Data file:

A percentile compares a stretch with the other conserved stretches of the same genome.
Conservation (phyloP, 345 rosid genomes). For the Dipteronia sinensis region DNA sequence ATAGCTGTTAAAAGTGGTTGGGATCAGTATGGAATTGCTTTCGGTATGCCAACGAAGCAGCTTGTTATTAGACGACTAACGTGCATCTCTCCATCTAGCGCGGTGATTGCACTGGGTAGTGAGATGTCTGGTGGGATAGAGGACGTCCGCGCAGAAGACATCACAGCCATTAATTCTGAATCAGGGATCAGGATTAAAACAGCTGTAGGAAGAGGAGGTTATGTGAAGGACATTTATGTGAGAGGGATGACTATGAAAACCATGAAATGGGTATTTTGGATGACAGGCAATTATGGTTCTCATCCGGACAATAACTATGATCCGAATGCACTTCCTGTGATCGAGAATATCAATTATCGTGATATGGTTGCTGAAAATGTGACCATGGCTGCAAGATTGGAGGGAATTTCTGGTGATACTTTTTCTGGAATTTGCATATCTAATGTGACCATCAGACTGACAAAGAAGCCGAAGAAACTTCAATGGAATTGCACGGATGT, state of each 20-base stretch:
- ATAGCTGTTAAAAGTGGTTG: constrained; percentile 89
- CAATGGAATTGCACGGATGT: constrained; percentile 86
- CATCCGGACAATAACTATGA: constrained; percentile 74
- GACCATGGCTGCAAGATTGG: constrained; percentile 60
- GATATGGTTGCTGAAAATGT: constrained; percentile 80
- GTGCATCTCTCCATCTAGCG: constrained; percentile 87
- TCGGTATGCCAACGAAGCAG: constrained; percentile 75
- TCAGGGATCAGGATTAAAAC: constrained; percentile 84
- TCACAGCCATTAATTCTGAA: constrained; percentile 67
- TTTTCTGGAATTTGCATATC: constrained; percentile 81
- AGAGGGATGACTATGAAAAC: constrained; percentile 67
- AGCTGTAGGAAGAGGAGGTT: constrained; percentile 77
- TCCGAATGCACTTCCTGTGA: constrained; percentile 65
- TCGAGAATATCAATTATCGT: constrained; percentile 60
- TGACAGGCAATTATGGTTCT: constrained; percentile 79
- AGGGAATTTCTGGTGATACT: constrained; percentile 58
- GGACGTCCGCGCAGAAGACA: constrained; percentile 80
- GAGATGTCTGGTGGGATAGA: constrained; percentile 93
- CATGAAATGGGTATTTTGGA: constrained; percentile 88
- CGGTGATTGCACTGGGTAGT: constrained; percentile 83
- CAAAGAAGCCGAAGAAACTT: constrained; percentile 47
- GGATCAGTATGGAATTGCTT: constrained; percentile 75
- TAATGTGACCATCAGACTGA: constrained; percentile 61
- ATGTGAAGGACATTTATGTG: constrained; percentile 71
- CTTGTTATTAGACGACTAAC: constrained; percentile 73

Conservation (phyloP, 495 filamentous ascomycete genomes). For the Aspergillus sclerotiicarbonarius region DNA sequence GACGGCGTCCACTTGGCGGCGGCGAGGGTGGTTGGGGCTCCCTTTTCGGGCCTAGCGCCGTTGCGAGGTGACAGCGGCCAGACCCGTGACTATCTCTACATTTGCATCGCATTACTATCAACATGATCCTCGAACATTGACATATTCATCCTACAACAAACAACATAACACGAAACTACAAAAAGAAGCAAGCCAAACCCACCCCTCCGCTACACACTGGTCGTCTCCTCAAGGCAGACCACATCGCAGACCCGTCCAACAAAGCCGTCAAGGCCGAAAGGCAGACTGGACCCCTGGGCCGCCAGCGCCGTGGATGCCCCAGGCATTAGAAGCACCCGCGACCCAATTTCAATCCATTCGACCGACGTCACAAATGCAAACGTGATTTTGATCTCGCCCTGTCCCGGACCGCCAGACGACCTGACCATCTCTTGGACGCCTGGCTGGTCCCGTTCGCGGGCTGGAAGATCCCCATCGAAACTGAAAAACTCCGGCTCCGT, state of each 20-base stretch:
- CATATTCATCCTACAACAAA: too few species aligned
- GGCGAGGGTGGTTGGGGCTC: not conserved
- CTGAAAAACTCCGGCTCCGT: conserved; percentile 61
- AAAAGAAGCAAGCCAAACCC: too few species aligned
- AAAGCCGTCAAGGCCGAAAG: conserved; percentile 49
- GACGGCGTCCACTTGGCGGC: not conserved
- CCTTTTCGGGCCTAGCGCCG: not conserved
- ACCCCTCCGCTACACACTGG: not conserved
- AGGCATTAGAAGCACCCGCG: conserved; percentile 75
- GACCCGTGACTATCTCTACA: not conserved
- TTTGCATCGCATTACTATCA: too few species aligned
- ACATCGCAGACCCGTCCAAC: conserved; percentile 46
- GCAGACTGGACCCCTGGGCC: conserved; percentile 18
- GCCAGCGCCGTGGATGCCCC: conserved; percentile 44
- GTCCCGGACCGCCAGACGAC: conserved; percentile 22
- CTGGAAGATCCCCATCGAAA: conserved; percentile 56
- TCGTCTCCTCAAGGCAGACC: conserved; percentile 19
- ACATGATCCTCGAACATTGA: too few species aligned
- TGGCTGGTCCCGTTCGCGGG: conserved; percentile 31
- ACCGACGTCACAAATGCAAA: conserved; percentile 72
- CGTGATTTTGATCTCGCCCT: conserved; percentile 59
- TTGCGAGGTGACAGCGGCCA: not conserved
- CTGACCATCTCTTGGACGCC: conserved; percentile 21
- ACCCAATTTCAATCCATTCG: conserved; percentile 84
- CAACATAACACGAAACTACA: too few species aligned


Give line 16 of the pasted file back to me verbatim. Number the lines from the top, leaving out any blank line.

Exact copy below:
- TCGAGAATATCAATTATCGT: constrained; percentile 60